Marriage, according to one 1st century rabbi with radical views on the subject (Jesus of Nazareth), is a new creation forged between a man and a woman that only God can “separate” with the death of one party.  When asked if it is “lawful for a man to divorce his wife for any reason?” the answer was that God, who from the beginning made humans in two genders, male and female, established that, when they “joined” one another – presumably in common life as well as sexual intimacy – “the two shall become one flesh….Therefore what God has joined together, let not man separate.”
Such a statement begs all sorts of questions.  For example: why can’t we divorce?
The answer is painful and simple: because “from the beginning it was not so.”  Jesus makes an exception for sexual immorality but, the bottom line is, “whoever divorces his wife… and marries another, commits adultery; and whoever marries her who is divorced commits adultery.”
Even the disciples wonder aloud if maybe it isn’t better not to get married.  The likelihood of being caught in a difficult situation with no escape hatch is, well, according to current divorce statistics in the US, about 41% for a first marriage.  Those are painful odds.  
But that’s Jesus’ position on the subject and it is also the position that the Catholic Church maintains, at least doctrinally.  In practice, maybe, not so much.  As Jesus notes, we sheep have hard hearts. 
Not that any of us hard-hearted people really care but it is interesting to see if there’s anyone in the current crop of 2016 presidential candidates who sides with Jesus on this.  What do Trump, Cruz, Clinton, and Sanders believe about divorce, remarriage, and same-sex “marriage,” which are topics de jour?
This examination must make a distinction between personal life and public philosophy.  In their personal lives, Bernie Sanders has divorced one wife, fathered a child out of wedlock with a second woman, and is married to a third.  Donald Trump is on wife number three and has openly boasted of enjoying a robust extramarital life.  Ted Cruz and Hilary Clinton, by contrast, appear to have been faithful to their respective spouses. There are lots of rumors about those marriages but, in the end, who knows?
As for campaign positions, divorce is a non-issue. No one is talking about it, at all. 
Same-sex “marriage,” on the other hand, has received a good bit of discussion.  The two Democrats, Sanders and Clinton, understand it to be a right; the two Republicans, Trump and Cruz, say they would work to challenge the Supreme Court decision.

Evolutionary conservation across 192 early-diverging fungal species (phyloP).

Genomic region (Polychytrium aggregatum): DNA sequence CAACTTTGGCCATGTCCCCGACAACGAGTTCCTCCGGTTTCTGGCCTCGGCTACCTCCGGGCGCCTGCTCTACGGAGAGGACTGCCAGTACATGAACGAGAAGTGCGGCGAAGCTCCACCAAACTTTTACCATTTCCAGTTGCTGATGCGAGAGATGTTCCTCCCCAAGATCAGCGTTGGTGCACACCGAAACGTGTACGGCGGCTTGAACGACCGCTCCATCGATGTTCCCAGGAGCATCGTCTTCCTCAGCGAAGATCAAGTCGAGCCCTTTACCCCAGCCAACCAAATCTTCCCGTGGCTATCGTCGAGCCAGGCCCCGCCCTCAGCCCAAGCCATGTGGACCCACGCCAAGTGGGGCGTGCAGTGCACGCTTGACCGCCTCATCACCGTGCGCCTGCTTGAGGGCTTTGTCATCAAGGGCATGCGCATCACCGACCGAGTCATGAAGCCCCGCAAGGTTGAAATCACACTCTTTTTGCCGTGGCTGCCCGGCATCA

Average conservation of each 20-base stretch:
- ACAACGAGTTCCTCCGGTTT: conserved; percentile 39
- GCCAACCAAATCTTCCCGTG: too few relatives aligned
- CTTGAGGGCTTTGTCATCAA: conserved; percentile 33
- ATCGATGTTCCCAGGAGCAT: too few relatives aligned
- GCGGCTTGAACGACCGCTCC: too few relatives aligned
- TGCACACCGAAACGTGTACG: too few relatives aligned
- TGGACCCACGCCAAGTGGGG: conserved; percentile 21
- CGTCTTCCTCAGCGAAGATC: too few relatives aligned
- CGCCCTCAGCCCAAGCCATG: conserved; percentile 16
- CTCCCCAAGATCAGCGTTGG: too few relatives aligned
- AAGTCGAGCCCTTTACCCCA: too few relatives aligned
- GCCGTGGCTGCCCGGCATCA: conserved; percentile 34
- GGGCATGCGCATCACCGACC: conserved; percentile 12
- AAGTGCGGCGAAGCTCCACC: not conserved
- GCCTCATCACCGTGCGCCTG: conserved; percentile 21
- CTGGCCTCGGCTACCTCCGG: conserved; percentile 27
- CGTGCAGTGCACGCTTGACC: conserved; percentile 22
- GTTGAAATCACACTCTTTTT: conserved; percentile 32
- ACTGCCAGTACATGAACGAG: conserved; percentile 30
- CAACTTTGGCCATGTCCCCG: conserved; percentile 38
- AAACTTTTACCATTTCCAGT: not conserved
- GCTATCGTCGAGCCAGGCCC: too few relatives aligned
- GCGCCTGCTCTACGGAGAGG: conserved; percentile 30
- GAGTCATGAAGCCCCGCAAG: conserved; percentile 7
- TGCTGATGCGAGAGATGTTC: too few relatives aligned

Cruz approaches the issue like a lawyer, framing it in relation to the law.  At a 2015 “Rally for Religious Liberty”, Cruz said the issue of same-sex marriage is “not the law of the land. It’s not the Constitution. It’s not legitimate, and we will stand and fight.” He has also said that he thinks the definition of marriage should be “left to the states and left to the people.”[i]  
Trump eschews nuance and simply retorts: “I think I’m evolving, and I think I’m a very fair person, but I have been for traditional marriage. I am for traditional marriage, I am for a marriage between a man and a woman.”[ii] He has also pointed out, on occasion, that Republican appointees to the Supreme Court have not always been the paragons of conservatism they might have been expected to be.  Fair enough.
So, is there a candidate who reflects Jesus’ views about marriage?  There are certainly a couple who don’t.  And, as Donald Trump points out, those who do claim to have a spotty history. 
Perhaps the politics of the issue are just so difficult to navigate that Jesus himself couldn’t steer the United States from its “hard-hearted” stance. 



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Spero News columnist Stephanie Block edits the New Mexico-based Los Pequeños newspaper and is the author of the four-volume Change Agents: Alinskyian Organizing Among Religious Bodies, which is available at Amazon.

The views and opinions expressed herein are those of the author only, not of Spero News.

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